Dios los cría y ellos se juntan (God breeds them and they join). Used to talk about a group of people with similar characteristics that end up meeting each other and having a really strong friendship. example: los idiotas son así, Dios les cría y ellos se juntan (Idiots are like that, God breeds them and they join)
¡Jesús! (Jesus!). The Spanish “Bless you!”. Used when someone snorts. You can also use “¡Salud!”.
quien se fue a Sevilla perdió su silla (the one who went to Seville lost his chair). Used when you sit on a chair previously used by someone else. example: 1: ¡eh, yo estaba sentado ahí! 2: quien se fue a Sevilla perdió su silla (1: hey, i was sitting there! 2: the one who went to Seville lost his chair)
ponerse las botas (to put the boots on). Used when you eat/drink a lot. example: nos estamos poniendo las botas a vino (we’re putting the boots on wine).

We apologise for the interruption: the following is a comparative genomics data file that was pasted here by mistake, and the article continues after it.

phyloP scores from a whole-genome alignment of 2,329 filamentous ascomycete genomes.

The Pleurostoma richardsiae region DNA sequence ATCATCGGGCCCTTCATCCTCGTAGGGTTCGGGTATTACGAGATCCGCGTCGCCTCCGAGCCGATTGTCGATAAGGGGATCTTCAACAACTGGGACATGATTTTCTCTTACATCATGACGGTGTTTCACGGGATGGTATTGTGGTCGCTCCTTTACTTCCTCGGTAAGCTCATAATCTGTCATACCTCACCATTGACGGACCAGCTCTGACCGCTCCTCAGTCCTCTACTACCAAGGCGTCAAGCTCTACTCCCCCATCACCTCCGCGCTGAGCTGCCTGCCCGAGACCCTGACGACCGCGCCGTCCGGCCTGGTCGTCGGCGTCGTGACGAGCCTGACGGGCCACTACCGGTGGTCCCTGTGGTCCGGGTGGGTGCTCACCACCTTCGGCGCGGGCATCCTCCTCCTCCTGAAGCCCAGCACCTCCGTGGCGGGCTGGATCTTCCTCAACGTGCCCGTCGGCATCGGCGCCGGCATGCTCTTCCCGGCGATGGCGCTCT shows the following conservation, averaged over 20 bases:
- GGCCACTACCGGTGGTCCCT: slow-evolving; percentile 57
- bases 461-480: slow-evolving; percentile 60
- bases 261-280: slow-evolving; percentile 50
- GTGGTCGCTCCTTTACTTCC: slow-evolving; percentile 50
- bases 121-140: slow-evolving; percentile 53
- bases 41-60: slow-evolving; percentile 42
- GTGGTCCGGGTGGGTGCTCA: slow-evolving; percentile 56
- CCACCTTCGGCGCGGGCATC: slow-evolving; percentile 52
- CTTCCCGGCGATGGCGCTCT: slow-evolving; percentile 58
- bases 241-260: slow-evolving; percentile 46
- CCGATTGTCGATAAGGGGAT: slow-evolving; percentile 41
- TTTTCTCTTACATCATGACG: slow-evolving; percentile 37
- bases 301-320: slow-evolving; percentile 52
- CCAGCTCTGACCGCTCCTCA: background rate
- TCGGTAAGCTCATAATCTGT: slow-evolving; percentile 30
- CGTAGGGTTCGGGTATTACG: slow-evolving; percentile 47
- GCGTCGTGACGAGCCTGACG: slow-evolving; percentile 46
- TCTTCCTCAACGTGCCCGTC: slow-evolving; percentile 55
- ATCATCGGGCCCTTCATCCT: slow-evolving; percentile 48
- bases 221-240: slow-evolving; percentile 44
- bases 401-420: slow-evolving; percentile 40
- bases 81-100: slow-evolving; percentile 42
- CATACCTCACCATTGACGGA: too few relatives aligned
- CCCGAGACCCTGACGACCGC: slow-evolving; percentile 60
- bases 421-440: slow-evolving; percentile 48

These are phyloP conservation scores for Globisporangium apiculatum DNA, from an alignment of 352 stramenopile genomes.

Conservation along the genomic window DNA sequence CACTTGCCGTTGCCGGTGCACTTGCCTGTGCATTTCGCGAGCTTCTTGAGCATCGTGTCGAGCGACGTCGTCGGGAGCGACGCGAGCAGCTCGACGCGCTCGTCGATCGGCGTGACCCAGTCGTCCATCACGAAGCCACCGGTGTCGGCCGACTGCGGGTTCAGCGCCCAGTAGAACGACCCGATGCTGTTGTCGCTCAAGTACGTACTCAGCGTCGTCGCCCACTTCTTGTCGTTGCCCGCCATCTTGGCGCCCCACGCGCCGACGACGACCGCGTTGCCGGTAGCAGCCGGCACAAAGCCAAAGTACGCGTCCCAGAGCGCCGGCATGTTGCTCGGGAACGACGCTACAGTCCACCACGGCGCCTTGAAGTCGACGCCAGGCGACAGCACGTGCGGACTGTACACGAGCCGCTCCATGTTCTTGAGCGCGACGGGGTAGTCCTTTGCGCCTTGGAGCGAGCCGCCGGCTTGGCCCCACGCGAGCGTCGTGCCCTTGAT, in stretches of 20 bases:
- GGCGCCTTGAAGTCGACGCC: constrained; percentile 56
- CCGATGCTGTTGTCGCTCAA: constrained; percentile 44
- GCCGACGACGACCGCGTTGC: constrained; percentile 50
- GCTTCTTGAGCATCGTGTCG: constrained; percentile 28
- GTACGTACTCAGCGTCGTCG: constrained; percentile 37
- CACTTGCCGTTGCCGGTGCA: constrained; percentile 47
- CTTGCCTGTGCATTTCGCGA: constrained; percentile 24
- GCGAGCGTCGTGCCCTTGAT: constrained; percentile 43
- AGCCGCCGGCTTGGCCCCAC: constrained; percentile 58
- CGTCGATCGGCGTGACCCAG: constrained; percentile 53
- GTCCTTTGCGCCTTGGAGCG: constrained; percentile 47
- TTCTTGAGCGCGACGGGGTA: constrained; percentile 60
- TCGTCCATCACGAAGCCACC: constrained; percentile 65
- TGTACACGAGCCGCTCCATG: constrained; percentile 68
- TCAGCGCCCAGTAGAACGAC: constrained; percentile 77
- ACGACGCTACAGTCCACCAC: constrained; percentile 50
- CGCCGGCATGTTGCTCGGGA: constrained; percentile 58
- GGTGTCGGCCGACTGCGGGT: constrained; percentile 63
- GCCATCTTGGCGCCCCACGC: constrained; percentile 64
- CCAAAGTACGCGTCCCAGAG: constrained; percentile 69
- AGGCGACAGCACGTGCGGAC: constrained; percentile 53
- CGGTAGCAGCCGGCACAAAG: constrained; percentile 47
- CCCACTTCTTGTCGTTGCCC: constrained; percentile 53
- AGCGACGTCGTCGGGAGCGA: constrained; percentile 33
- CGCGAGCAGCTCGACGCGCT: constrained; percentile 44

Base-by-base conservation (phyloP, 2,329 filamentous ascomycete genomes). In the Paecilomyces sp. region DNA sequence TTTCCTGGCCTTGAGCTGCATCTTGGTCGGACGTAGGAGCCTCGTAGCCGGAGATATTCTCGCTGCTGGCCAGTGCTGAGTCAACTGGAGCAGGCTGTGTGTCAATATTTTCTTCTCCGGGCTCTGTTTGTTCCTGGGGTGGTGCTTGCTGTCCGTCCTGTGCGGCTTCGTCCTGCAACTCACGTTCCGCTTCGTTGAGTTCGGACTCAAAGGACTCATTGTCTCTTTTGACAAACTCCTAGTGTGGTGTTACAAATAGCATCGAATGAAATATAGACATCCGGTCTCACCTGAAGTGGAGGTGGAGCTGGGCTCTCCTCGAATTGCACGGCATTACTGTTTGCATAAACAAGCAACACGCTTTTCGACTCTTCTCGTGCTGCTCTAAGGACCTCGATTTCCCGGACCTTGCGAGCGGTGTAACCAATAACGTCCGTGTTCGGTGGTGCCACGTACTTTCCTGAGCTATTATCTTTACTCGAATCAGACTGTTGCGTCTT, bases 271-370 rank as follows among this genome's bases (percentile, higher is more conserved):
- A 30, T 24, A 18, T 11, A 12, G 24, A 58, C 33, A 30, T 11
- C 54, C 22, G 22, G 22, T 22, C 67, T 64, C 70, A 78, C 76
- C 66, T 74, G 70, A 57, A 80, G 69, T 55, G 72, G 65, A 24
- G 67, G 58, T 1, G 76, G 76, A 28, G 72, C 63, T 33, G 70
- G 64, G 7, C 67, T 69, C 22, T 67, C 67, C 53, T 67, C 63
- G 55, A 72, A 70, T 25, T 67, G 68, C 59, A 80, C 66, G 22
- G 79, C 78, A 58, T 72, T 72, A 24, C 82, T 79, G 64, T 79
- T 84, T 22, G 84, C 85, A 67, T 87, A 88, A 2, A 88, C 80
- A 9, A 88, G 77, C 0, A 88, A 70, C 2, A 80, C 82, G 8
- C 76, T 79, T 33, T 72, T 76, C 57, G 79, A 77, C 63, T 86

tener un morro que te lo pisas (to have such a huge lip that you step on it). Used when someone is really lucky. example: a alba le han subido el suelo, tiene un morro que se lo pisa (alba has had her wage increased, she has such a huge lip that she steps on it).
a palo seco (in a dry stick). Used when you someone eats something without a sauce or dressing. example: se comió la carne a palo seco (he ate the meat in a dry stick).
costar un ojo de la cara (to cost an eye of the face). This one exists in Italian too! Used when something is really expensive. example: me iba a comprar un portátil, pero cuesta un ojo de la cara (i was going to buy a laptop, but it costs an eye of the face).